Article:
That time between Thanksgiving and New Year's Day is traditionally known as "the holidays. " But face it — it's actually "the annual...

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That time between Thanksgiving and New Year’s Day is traditionally known as “the holidays.” But face it — it’s actually “the annual willpower challenge.”

We try mightily to resist festive, high-calorie foods. Struggle not to overspend our gift budgets. Promise ourselves we won’t drink too much at parties. Strive to be nice to annoying relatives.

No wonder it’s exhausting. And new research suggests a biological explanation.

Specifically, your glucose. That’s a brain fuel. Sufficient glucose is necessary for complex tasks.

“And self-control is a very hard task,” said Matthew Gailliot, the Florida State University researcher in psychology who led the study team.

Their work will be published next year in the Journal of Personality and Social Psychology. Among the findings: “A single act of self-control causes glucose to drop below optimal levels, thereby impairing subsequent attempts at self-control.”

It’s just the latest insight in our ceaseless effort to grasp the mysteries of willpower. Even the ancient Greeks pondered what they called akrasia, or “lacking command over oneself.” The subject has intrigued philosophers, psychologists, sociologists, economists, physiologists — even religion scholars. Consider Eve, her willpower and that darned apple.

“We have to have resolve, the will to resist — where does that hope come from?” asked Heidi Ravven, a religious-studies professor at Hamilton College in Clinton, N.Y., who studies the history of free will.

Understanding willpower is universally important.

“I look around and see the most pernicious problems in society as failures of self-control, or not exerting willpower,” everything from unwanted pregnancies to economic instability, said Kathleen Vohs, a psychologist and assistant professor of marketing at the University of Minnesota’s Carlson School of Management.

Evidence suggests a “certain kind of pre-wiring” in humans that helps govern willpower, said Walter Mischel, the Niven Professor of Humane Letters in Psychology at Columbia University.

Mischel’s “marshmallow tests” of the 1960s and ’70s are still considered seminal work. Simply put, preschoolers were offered a choice of having one reward immediately (a marshmallow, a cookie, a pretzel) or waiting awhile for two.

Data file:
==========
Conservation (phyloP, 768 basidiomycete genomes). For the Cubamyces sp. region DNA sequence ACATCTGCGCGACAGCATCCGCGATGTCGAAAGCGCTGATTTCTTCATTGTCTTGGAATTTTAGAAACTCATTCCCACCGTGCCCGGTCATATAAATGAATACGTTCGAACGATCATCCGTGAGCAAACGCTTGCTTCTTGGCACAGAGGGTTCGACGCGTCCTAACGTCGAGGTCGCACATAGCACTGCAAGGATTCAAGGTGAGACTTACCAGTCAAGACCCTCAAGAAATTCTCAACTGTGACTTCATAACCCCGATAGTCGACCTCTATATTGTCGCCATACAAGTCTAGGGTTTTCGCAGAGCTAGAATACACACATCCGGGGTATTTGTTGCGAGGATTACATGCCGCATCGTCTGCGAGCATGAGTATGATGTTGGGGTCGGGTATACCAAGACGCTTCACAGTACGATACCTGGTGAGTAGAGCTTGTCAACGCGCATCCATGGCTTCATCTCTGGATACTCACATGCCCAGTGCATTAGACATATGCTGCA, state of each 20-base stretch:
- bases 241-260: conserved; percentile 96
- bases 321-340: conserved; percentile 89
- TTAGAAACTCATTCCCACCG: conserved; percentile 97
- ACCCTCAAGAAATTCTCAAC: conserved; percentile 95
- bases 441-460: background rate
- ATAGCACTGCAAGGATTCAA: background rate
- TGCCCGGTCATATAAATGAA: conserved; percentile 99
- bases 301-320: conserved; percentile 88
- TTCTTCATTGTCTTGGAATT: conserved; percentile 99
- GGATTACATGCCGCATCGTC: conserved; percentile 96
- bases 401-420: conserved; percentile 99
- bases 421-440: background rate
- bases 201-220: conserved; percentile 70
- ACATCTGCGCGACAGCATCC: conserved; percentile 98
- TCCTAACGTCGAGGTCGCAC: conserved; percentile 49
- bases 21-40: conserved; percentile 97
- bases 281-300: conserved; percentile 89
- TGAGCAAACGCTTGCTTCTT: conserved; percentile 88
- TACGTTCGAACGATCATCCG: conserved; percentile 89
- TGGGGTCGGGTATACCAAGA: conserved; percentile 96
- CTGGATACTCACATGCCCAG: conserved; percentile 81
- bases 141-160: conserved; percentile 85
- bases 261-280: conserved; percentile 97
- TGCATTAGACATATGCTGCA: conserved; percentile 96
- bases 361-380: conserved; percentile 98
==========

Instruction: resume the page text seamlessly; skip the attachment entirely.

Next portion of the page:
Mischel has tracked the children into adulthood. “We’re still in touch; they’re now 44 years old,” he said. Subjects who were able to wait longer for the reward as youngsters did significantly better academically and socially as teens and adults, compared with children who took the treat immediately.

Mischel said he was “surprised immensely” by the strength of the correlation.

He finds Gailliot’s link between glucose and willpower “a very interesting line of work, but not the whole story.” Mischel believes a complex, ongoing interplay between biological and psychological systems continually assists or hinders self-control.

Vohs tested dieters with bowls of M&Ms. While watching a movie, half the subjects were seated next to the candy, half were 10 feet away. After the film, all were asked to complete a difficult puzzle. Those next to the candy gave up on the puzzle more quickly — as if resisting the M&Ms had sapped their willpower.

So does that mean the continual temptations of this festive season erode our willpower to near zero? Why even bother putting up the good fight?

Or, as Ravven said, “Should we all just say, ‘Too bad, I’m going to eat those five pieces of pumpkin pie’?”

No. Everyone has willpower, and can work to strengthen it.

“Absolutely,” Mischel said. “Unfortunately, there’s not a great deal of work that’s been done on how to do that. If I were starting my career again, that’s the work I’d be doing.”

But willpower experts do have a few tips.

“Thinking that you don’t have any willpower around a certain stimulus means you won’t exert any,” Vohs said.

Instead, imagine yourself succeeding. “Think you can do it. Have a very positive expectation,” and that increases the chance you’ll be able to resist, she said.

Once you resist a temptation, “that gives you a sense of control,” Mischel said — which, in turn, bolsters willpower.

“Everyone,” he said, “has the potential to have more willpower than they do now.”